Should you be lucky enough to find yourself near a ski area in the quiet hours, you’ll witness the beguiling scene of bright lights beaming up and down the mountain.
An underappreciated facet of ski resort management lies in the capable hands, blades and tillers of snowcat drivers. As they plumb the dark flanks of mountains all across the land, they lay down perfect corduroy for skiers and shredders in their wake but are responsible for far more than most resort guests realize. Operating massive machines that slowly trace the mountain’s contours, the work of snowcat operators is a critical ingredient for successfully operating a ski resort.
I hitched a ride with operator Adam Morrisett of Brighton Resort to learn the art of his chosen trade. Having groomed the slopes of Brighton for 10 years and currently serving as Brighton’s Supervisor of Snowcat Operations, Adam knows a thing or two about herding cats.
First, there are a few snowcat components that help operators achieve their objectives.
Sundance's winch cat heads out on a swing shift
At Brighton, Adam’s typical evening begins at 11:50 PM when he clocks in for a graveyard shift. He manages a group of 14-15 cat operators at Brighton where a total of eight snowcats keep the slopes in top shape. You’ll find six cats working the graveyard shift (12:00 AM to 8:00 AM) and three cats toiling away during the swing shift (4:00 PM to 12:00 AM).
“Each night is a little bit different,” Adam confesses. “We groom the same stuff, but there are always different things that need our attention. Snow conditions dictate where each operator will be assigned for their shift.”
Adam and his crew talk over logistics for the evening, determine what needs to be rebuilt or where snow will be distributed and decide which areas of the resort require attention. They formulate a plan of attack, who will groom which segment of the mountain and who will drive each cat. The most experienced operators handle the newest and most expensive cats, and the newer drivers are assigned to less difficult tasks. Adam manages folks who have 25+ years of experience, as well as two drivers who just got their start this season. Once the details are ironed out, the crew fans out across the mountain to tackle their challenges.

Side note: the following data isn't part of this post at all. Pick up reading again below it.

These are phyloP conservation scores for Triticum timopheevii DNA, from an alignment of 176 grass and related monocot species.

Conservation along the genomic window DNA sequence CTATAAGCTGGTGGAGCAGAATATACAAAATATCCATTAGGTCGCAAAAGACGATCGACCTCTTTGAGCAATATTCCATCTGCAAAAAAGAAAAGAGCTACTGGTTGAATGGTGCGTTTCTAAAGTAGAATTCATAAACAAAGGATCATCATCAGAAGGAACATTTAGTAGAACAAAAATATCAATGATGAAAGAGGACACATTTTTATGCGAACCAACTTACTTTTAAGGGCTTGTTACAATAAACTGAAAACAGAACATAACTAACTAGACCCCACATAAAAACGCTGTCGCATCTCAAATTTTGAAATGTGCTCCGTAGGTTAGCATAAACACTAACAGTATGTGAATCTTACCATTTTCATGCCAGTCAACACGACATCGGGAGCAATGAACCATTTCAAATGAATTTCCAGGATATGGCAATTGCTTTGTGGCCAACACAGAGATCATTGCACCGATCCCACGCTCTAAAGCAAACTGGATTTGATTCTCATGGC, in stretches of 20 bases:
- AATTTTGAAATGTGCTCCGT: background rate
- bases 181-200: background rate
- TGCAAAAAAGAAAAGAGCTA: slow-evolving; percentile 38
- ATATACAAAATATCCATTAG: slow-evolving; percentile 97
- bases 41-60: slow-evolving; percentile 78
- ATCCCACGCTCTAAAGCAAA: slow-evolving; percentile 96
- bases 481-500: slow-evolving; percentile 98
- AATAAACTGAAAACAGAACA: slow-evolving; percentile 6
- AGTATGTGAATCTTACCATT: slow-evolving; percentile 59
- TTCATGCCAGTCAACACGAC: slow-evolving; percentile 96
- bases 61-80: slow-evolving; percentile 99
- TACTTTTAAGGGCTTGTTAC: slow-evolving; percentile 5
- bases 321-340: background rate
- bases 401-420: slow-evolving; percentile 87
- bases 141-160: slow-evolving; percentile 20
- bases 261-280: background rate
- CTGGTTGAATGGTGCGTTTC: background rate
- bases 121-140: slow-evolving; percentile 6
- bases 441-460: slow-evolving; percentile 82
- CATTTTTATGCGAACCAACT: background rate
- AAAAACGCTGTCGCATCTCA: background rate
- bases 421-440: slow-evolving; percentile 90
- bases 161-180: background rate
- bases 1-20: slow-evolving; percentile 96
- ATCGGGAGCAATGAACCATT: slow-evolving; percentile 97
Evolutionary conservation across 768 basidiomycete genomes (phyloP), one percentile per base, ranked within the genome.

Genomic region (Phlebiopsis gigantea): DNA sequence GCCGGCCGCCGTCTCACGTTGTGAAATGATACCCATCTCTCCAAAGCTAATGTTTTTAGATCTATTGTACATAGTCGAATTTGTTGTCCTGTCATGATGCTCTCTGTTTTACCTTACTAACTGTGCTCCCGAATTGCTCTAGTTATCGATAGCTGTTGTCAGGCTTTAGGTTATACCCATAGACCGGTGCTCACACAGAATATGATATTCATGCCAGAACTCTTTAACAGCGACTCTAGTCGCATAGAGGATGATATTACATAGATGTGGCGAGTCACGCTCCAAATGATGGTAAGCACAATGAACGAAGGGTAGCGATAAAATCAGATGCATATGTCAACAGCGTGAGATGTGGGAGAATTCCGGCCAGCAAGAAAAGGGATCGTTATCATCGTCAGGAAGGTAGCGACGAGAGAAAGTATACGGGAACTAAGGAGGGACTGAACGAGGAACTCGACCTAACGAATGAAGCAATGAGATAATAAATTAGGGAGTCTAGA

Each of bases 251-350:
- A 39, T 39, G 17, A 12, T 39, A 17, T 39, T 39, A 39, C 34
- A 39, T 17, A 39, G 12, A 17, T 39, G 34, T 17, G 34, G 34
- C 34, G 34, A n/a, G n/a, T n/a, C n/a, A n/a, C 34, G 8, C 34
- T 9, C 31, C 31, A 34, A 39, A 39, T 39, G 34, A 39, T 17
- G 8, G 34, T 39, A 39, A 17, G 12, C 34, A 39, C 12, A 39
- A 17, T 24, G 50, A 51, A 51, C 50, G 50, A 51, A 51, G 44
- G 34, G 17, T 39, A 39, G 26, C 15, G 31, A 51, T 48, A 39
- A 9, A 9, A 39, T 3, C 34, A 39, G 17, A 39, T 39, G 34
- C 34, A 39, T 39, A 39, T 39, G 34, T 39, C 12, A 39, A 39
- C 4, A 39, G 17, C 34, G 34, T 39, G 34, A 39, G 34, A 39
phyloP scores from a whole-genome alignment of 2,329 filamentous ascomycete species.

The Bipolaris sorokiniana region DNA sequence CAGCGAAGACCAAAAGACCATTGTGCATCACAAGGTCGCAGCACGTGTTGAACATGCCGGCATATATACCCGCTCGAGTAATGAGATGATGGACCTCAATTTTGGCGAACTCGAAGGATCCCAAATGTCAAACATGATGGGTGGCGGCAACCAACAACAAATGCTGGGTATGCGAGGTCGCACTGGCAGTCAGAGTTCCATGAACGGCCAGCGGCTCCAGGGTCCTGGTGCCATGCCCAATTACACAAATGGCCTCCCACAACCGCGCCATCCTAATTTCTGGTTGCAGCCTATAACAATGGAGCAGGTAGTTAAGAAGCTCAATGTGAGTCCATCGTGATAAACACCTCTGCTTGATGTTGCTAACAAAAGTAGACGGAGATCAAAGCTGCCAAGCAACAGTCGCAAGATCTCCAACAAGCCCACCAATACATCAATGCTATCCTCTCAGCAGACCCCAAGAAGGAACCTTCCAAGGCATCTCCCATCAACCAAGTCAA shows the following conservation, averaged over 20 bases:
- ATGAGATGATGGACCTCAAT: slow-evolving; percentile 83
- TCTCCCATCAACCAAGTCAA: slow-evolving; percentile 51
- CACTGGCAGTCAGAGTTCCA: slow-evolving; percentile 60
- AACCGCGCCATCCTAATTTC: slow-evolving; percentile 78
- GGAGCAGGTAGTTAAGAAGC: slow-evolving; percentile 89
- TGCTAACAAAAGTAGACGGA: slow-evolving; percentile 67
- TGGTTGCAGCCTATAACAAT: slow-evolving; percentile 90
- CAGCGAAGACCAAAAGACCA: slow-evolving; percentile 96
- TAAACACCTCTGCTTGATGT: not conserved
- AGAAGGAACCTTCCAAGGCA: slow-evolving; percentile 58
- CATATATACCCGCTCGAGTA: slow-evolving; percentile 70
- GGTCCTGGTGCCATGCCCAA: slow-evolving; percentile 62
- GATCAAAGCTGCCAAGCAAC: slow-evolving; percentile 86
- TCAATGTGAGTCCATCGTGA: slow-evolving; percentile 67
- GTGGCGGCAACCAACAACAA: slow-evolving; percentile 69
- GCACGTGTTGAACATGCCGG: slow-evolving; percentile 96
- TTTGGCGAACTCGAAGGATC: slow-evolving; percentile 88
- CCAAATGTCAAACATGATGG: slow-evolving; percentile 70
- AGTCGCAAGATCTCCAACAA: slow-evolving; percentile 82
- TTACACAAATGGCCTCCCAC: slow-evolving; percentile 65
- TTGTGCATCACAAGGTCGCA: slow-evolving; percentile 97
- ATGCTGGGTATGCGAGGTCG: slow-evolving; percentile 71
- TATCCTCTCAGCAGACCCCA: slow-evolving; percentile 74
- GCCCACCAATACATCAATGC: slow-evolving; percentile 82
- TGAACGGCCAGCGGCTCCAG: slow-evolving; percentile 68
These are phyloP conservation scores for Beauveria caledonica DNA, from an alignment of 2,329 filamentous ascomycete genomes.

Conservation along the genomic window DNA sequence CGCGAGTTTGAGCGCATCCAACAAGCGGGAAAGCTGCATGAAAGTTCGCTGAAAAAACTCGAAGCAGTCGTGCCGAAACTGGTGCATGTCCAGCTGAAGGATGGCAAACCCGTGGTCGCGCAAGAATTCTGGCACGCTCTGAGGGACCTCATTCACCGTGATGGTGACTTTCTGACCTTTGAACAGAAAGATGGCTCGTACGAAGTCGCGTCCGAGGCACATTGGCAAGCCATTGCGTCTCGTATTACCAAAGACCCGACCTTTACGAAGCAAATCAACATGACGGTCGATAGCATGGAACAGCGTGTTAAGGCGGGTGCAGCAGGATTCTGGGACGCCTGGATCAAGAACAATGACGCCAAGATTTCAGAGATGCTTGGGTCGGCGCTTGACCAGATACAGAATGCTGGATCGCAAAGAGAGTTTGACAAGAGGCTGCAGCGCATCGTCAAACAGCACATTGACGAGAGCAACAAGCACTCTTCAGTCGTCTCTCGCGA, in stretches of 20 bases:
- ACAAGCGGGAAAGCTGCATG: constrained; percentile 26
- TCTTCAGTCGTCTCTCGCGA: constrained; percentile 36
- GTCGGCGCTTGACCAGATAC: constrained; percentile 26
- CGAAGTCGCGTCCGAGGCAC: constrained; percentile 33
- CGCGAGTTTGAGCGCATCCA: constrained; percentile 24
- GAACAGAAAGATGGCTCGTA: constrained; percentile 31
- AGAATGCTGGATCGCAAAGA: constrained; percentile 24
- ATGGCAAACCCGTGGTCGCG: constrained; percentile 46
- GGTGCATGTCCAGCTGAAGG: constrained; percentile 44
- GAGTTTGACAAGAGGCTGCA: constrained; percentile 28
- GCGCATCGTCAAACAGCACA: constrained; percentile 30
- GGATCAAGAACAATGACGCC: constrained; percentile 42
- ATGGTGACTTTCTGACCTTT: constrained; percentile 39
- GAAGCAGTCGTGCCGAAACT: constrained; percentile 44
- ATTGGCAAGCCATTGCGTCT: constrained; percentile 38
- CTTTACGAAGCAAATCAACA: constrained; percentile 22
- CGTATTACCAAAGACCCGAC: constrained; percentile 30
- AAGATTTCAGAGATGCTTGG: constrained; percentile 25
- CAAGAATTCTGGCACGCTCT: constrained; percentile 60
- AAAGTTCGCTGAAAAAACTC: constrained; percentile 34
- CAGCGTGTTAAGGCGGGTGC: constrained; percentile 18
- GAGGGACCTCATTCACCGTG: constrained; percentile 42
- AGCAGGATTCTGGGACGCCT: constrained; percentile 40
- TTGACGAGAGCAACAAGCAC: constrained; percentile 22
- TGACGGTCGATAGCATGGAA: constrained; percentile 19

Each day, as guests enjoy the slopes at Brighton, their schussing and shredding action pushes snow to the sides of runs and down the mountain. The snowcat drivers must maneuver around the mountain, pushing snow back to the center of the runs, as well as from the base of slopes back to the top. They’ll also keep an eye on thin spots and deposit extra snow in places where more coverage is needed.
Because the bulk of their work occurs during the darkest hours, many snow enthusiasts may not realize the extent of a snowcat driver's work responsibilities. It’s not just laying down furrows of perfect corduroy...
Snowcat Operator Duties
How to Become a Snowcat Operator
Adam has been shaping the slopes at Brighton for 10 years now. Prior to that he spent a couple of seasons at the Canyons (now Park City Mountain) and served on the snowmaking crew at Snowbird 12-13 years ago. Adam has always been involved in the resort industry, having worked at Crystal Mountain and Mt. Holiday in Michigan while growing up. He earned a degree in Ski Area Management from Gogebic Community College in Ironwood, MI before heading west for an internship in snowmaking and grooming with Heavenly Mountain Resort in California.
But you don’t need a background in the industry to land a job as a snowcat operator. Adam actually hired two “never-evers” just this season. At Brighton, the newbies will start out observing a seasoned operator for a few shifts and then complete a number of shifts under supervision. New operators will often work on the lower mountain tackling simpler assignments until they gain experience and confidence. Previous operating experience isn’t required, though it does help! Adam estimates that it takes about a season’s worth of work to hone proficiency in becoming a great cat operator.
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